Angela Brown is a hero. A responsible mother of three in Minnesota, she endured a year of court fees and prosecution for giving her sick 15-year-old son cannabis oil. Her home was raided and she was forced to drop the cannabis oil even though it would have become legal on July 1st, 2015. Brown faced two years imprisonment until recently accepting a plea deal. Minnesota’s fear of cannabis is still preventing patients from access to medical marijuana.

A mother will go to any length to protect the well being of her child. Brown travelled all the way to Colorado to legally purchase the cannabis oil, just before it was legalized in Minnesota. Trey Brown suffers seizures and chronic pain after a baseball accident caused traumatic brain injury. Brown says the cost of medical bills to replace the cannabis oil has already cost $8,000. She was defended free of charge by Atty. Michael Hughes. Brown eventually accepted a plea agreement in order to prevent her son Trey from being forced to testify against her.

“I was kind of looking forward to the trial,” said Hughes, whose client has become a celebrity in medical marijuana circles, most recently appearing in the documentary Pot (The Movie), which debuted at the Minneapolis-St. Paul International Film Festival last weekend. “But it’s a good resolution … [The prosecution was] going to subpoena the child.”

On July 1st, 2015, Minnesota will allow patients to register under the new medical marijuana law passed last year. Unfortunately, doctors in Minnesota are reluctant to embrace the new law, leaving dying patients waiting. As of June 7, 2015, only five patients in the entire state have been able to sign up for the patient registry.

Minnesota is still miles away from the progress observed in states such as California or Colorado. For instance, a doctor’s cerification cost $200 in Minnesota as compared to about $40 for a doctor’s recommendation in California. The conditions for eligibility in Minnesota are extremely narrow compared to the conditions in California. The process for acquiring medical marijuana is much more difficult. 68% of physicians in Minnesota say they will not participate in the program. Only nine percent say they definitely plan on participating in the program.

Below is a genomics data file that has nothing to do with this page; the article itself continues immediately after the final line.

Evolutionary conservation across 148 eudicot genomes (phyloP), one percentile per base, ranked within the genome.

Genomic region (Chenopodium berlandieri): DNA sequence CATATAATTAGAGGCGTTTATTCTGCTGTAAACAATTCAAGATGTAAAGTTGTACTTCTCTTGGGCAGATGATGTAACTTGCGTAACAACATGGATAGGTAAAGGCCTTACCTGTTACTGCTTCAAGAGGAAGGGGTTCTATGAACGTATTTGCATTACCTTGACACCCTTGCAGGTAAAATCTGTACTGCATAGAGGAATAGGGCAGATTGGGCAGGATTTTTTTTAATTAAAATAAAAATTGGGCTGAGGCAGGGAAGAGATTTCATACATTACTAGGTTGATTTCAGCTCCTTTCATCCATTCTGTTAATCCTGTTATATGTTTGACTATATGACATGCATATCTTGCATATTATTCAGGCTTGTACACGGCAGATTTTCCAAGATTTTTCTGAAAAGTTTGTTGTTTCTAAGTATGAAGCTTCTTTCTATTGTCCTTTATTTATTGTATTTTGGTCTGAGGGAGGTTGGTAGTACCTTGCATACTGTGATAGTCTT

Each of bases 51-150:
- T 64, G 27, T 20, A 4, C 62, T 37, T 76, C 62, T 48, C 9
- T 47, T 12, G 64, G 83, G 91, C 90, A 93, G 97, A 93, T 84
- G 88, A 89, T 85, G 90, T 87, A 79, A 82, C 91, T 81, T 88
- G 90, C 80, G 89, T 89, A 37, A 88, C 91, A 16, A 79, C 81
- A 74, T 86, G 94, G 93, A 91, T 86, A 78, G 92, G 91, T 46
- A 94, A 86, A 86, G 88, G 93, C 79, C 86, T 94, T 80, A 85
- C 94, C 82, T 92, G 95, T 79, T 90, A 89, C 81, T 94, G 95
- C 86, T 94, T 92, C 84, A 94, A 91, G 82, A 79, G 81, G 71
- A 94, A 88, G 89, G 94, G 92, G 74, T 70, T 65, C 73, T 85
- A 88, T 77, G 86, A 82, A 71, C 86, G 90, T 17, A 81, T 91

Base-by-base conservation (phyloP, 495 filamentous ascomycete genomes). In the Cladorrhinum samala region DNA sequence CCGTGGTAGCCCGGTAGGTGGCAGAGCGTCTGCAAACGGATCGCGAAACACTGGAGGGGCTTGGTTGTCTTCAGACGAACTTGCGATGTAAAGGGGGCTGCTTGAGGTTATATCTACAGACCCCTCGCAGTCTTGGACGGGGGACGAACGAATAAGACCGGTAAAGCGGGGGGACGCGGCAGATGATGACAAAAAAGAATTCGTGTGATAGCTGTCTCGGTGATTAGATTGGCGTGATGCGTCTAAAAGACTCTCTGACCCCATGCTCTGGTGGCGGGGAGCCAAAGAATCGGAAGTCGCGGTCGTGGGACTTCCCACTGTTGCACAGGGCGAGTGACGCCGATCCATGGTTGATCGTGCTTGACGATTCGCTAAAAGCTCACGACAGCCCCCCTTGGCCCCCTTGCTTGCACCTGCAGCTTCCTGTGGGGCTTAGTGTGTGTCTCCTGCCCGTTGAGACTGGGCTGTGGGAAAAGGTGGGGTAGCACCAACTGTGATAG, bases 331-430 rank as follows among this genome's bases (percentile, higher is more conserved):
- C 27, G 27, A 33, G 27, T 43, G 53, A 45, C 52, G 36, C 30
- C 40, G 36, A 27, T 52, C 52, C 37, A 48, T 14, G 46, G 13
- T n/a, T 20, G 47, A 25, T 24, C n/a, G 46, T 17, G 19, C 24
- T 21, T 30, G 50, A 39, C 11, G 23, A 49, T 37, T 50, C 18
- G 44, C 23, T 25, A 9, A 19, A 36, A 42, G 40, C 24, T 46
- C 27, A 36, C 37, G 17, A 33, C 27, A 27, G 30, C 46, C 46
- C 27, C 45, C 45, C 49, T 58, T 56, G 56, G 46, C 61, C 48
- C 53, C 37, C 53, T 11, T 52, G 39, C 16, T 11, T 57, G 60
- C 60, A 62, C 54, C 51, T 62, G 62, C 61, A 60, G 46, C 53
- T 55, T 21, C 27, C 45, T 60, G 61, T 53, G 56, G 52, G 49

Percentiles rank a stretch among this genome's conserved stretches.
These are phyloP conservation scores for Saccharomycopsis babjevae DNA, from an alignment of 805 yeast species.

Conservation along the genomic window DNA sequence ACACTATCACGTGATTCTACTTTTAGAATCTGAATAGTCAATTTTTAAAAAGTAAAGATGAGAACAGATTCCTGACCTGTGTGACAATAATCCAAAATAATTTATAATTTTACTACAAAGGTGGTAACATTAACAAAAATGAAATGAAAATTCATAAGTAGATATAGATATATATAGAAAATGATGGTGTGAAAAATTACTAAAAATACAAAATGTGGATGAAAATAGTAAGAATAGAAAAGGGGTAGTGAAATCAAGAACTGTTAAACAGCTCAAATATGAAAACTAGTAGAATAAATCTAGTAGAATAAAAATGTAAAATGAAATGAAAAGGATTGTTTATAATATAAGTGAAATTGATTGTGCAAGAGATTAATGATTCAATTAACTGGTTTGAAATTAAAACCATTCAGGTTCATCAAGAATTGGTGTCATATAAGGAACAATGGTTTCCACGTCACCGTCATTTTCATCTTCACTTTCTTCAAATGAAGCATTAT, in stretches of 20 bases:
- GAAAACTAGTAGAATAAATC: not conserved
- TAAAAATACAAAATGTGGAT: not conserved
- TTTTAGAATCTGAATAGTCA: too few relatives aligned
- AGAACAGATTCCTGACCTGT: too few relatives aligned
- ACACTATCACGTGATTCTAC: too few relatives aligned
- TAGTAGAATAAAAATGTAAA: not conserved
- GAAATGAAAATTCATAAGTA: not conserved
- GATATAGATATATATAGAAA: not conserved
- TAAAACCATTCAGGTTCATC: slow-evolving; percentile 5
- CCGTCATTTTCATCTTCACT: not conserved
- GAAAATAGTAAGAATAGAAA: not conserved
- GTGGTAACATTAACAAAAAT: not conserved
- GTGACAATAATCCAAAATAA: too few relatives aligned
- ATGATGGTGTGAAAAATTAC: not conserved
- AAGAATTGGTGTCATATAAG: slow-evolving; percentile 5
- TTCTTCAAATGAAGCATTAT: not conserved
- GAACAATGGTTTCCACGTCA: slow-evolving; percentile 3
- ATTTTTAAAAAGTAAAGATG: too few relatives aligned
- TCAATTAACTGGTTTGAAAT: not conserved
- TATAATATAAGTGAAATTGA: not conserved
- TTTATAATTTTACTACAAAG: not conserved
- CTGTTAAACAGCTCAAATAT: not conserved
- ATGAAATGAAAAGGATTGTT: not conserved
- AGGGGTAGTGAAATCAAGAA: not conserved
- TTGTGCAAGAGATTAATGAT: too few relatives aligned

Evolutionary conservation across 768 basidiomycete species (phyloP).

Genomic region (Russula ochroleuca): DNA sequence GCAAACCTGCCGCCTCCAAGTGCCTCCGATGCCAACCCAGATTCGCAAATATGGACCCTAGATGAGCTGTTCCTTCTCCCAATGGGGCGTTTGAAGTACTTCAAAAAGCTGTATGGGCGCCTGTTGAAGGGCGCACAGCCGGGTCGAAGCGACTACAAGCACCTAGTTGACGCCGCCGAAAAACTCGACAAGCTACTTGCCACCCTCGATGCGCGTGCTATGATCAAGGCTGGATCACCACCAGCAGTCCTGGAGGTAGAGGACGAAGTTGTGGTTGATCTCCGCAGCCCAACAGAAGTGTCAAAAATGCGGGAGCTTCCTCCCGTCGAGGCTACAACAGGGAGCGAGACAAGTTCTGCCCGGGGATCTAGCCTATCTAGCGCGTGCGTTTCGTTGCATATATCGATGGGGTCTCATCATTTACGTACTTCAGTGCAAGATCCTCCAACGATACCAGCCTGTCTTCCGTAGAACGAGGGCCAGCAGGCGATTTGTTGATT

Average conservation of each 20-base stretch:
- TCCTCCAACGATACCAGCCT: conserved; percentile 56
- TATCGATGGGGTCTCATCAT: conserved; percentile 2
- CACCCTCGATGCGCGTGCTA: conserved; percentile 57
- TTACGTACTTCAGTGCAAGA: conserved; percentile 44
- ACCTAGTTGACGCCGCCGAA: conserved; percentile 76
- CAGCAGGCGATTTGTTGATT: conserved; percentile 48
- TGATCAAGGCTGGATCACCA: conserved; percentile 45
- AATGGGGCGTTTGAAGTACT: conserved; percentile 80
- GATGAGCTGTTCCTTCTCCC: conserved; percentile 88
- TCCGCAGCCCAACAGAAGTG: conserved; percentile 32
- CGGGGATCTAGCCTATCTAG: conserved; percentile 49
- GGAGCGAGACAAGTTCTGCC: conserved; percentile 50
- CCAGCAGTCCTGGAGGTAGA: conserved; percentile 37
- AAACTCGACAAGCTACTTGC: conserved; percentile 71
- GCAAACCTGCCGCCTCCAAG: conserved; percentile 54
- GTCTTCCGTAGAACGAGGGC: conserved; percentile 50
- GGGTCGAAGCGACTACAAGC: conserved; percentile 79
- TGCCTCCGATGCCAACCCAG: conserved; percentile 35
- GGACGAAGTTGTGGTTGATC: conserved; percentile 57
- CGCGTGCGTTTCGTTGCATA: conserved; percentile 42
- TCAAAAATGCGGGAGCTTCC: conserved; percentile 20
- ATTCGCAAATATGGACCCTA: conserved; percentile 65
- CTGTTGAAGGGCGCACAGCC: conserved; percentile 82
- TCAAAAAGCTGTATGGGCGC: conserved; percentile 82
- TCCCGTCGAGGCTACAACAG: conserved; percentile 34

“The concern that they don’t have enough control of the medication and the amount and dosage is frankly a curve ball to us. It came as a surprise to us that some physician groups are citing that as a reason for no participation,” Minnesota Health Department assistant commissioner Manny Munson-Regala said.

Minnesota restricts medical marijuana to only pills, tinctures, oils and vapors. Only nine illnesses qualify as a legitimate ailment. Trey Brown is one of the thousands of patients stuck in limbo until the process becomes easier.

Angela Brown says “No parent can understand it until they have to sit in their child’s bed and hold them down so they don’t hurt themselves or they have to sit beside them because they hurt so much that they can’t handle your touch.”

Quite simply, the time line for sick patients in need of medical marijuana does not align with the time line for these laws in Minnesota to be set in motion.